They found that 40% of the trials included in their sample failed to achieve minimum accrual goals, and nearly half (49.2%) of phase 3 trials did not achieve at least 25% of accrual goals. Overall, a total of 8723 patients (17.0% of accruals) were accrued to studies that were unable to achieve the projected minimum accrual goal.

It is critically and ethically imperative to best allocate our patient participants to studies that are most likely to succeed.

"In an era when patient participation in clinical trials is low, it is critically and ethically imperative to best allocate our patient participants to studies that are most likely to succeed," Dr. Cheng said. "We found that studies that developed relatively quickly, between 9 and 12 months, were significantly more likely to achieve the minimum projected accrual [than trials that had a] median development time of 15 months."

Conversely, studies that took the longest time (more than 27 months) were statistically significantly less likely to meet the projected accrual.

Of the phase 3 trials evaluated that had a development time of more than 27 months, only 7% were successful in achieving accrual goals.

Dr. Cheng noted that there were several limitations to their study, 1 being that it only investigated a single end point in achieving clinical-trial success. "Trials may satisfy intended objectives and not meet accrual goals [for] many reasons," he said. "The study also only included NCI-CTEP trials."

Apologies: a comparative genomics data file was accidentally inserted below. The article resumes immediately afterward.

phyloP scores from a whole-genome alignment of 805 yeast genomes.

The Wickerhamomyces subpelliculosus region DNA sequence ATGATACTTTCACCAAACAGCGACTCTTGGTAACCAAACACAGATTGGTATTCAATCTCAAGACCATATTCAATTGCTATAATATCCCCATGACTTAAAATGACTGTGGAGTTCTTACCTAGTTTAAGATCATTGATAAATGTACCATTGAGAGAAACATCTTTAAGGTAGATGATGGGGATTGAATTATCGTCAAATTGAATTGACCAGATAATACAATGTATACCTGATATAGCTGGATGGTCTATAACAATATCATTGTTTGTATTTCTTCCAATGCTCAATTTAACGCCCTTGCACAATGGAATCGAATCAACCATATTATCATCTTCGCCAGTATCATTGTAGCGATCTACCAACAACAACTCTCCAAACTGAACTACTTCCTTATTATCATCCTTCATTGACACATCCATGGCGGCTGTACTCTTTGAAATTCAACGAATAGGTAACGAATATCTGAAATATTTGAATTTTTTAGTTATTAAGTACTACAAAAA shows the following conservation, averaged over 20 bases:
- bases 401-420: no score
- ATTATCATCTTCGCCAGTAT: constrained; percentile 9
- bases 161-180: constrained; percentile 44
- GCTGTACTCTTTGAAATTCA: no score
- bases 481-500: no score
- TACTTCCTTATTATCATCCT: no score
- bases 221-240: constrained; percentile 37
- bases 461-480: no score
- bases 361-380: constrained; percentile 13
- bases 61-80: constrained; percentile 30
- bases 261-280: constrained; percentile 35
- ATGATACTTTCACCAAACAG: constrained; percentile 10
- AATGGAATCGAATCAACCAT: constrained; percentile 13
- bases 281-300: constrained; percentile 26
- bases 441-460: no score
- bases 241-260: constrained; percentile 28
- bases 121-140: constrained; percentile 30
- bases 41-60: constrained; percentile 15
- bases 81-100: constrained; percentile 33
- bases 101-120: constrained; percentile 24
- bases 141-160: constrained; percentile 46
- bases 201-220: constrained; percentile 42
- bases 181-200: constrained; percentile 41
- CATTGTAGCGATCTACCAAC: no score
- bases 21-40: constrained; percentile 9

Development time is only 1 indicator predicting poor accrual; research into identifying factors behind long development and poor accruals must be conducted, he added.

In addition, there is a lack of detail available regarding the decision for closure. "Research is currently underway at the Center to identify ways to dramatically shorten cancer clinical-trial development times, coupled with evaluations of whether those changes improve accrual," Dr. Cheng concluded.

Dr. Cheng has disclosed no relevant financial relationships. Dr. Gralow reports receiving honoraria from Genentech, Novartis, and Roche; and research funding from Amgen, Bayer, Bristol-Myers Squibb, Genentech, Novartis, Roche, and Sanofi-Aventis.

American Society of Clinical Oncology (ASCO) 45th Annual Meeting: Abstract CRA6509. Presented May 31, 2009.